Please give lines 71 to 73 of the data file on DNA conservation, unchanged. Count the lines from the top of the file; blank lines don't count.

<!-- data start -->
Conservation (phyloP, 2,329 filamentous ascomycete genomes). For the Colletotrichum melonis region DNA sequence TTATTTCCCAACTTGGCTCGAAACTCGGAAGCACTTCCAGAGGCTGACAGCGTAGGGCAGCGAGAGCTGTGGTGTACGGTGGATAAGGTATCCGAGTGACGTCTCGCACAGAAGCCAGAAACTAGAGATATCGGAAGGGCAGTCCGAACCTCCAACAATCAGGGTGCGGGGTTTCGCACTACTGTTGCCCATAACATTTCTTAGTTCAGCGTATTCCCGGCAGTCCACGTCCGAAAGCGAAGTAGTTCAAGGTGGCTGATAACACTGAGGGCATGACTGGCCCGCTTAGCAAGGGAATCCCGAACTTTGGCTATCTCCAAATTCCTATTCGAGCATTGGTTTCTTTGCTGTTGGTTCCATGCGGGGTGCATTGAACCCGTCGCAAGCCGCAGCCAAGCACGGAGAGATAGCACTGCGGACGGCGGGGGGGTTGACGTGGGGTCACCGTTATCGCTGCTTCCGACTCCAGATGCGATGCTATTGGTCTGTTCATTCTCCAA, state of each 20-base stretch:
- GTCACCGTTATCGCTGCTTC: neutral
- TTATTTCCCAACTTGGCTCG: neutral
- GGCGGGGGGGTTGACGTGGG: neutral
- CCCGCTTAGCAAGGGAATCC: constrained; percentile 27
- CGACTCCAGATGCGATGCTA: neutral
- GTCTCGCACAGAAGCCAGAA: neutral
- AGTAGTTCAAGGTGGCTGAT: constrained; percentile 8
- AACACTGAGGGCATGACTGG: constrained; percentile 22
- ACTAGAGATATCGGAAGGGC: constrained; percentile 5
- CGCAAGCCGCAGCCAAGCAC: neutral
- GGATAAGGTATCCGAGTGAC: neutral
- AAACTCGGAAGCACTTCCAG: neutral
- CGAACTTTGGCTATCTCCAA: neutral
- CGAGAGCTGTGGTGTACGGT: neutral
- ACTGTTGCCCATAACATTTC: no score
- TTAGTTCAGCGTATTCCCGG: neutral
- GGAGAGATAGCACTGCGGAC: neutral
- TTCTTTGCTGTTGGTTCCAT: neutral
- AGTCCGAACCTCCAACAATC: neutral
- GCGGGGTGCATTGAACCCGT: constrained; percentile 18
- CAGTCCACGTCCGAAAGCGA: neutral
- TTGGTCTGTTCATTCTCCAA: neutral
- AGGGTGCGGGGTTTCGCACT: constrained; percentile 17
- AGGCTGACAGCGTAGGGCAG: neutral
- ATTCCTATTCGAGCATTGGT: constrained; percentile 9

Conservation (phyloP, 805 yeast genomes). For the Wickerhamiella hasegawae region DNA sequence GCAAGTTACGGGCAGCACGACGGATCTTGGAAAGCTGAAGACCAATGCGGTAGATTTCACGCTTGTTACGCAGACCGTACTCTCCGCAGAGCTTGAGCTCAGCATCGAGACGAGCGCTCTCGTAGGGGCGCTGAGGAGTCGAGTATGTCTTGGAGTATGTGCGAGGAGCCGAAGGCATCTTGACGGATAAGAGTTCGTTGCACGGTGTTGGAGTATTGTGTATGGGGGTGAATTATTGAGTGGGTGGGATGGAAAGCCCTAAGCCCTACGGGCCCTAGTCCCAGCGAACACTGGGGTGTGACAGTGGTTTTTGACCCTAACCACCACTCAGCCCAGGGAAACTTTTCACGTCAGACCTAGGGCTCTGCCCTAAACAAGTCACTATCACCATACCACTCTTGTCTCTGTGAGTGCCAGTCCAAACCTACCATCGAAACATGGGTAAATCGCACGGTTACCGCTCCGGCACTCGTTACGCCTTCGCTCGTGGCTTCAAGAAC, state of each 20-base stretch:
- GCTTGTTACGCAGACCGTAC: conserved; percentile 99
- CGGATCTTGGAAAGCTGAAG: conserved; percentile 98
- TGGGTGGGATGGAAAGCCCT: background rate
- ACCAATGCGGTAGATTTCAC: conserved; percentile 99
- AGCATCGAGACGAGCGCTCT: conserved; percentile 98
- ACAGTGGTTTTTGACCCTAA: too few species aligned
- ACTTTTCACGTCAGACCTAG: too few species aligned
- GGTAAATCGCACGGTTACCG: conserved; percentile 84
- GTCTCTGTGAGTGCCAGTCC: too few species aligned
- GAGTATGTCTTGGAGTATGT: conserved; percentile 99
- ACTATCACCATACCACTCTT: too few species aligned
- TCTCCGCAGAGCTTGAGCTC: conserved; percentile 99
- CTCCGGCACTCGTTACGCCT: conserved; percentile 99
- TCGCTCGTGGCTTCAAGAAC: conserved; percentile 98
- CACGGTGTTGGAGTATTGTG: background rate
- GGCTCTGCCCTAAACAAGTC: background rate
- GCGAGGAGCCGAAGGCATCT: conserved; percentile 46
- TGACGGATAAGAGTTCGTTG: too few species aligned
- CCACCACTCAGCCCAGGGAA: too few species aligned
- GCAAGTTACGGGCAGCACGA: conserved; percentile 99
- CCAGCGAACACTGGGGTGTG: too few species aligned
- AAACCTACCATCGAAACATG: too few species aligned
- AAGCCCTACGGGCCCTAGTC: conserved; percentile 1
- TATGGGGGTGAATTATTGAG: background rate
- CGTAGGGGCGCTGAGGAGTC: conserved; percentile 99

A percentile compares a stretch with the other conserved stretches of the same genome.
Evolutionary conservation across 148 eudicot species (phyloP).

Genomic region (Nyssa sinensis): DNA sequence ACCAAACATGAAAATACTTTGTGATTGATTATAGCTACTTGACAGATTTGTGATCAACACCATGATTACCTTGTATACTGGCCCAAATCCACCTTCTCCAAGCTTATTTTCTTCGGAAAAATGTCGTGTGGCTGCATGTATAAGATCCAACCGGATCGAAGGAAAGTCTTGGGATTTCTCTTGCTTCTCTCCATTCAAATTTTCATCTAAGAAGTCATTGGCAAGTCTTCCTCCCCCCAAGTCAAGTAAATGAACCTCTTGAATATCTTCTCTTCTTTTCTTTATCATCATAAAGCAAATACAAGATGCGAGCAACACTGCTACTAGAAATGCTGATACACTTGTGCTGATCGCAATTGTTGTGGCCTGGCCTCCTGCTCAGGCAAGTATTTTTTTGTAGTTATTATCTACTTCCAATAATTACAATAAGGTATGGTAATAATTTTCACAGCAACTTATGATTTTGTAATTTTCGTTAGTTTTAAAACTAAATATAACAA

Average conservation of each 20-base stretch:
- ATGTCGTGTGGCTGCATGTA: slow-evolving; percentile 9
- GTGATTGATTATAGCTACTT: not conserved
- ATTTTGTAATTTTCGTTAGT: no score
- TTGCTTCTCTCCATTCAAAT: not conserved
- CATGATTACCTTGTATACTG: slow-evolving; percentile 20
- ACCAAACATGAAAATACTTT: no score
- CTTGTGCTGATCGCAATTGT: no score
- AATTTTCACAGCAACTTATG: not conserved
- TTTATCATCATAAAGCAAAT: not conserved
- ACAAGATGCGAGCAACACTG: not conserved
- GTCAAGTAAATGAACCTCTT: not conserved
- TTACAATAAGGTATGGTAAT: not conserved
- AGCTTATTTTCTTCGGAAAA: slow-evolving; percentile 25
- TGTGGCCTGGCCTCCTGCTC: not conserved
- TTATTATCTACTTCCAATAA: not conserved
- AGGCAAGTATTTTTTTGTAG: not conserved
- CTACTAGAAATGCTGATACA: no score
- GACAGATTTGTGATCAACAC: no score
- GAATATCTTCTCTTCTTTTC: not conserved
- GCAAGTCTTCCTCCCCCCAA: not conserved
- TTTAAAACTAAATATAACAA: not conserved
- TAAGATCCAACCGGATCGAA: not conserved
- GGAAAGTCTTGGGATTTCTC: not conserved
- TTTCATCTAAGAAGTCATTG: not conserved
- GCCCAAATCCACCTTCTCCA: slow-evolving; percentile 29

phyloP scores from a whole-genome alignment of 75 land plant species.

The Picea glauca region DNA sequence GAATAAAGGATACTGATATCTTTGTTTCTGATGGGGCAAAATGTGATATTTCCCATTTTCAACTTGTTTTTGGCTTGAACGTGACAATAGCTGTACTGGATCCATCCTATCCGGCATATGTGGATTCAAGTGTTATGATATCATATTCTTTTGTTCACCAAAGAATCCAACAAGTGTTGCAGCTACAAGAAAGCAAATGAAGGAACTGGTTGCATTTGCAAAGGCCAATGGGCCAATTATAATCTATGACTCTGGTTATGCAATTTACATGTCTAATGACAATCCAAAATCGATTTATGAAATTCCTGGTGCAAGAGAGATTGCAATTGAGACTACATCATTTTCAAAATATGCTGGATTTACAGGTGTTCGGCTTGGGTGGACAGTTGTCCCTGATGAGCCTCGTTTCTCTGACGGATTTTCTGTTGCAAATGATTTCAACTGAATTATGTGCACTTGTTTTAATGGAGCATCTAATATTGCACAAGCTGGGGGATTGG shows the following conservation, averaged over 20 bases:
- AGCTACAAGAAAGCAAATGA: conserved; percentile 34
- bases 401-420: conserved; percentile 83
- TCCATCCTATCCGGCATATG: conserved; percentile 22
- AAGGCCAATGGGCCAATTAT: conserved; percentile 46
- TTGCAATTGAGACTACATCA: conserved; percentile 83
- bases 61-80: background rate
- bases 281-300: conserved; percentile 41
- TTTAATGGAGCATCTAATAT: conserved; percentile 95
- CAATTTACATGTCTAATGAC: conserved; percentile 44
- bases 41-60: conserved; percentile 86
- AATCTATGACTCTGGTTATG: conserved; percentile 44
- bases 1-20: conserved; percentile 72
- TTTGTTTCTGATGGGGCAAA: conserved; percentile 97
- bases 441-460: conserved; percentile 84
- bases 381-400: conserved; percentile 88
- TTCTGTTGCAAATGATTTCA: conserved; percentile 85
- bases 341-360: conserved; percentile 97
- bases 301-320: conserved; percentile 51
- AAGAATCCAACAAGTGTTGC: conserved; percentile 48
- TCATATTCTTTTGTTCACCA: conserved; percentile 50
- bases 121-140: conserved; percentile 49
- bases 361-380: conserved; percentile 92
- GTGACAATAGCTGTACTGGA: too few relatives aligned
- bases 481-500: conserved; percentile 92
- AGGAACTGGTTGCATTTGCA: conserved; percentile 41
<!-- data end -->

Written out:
- TTATTATCTACTTCCAATAA: not conserved
- AGGCAAGTATTTTTTTGTAG: not conserved
- CTACTAGAAATGCTGATACA: no score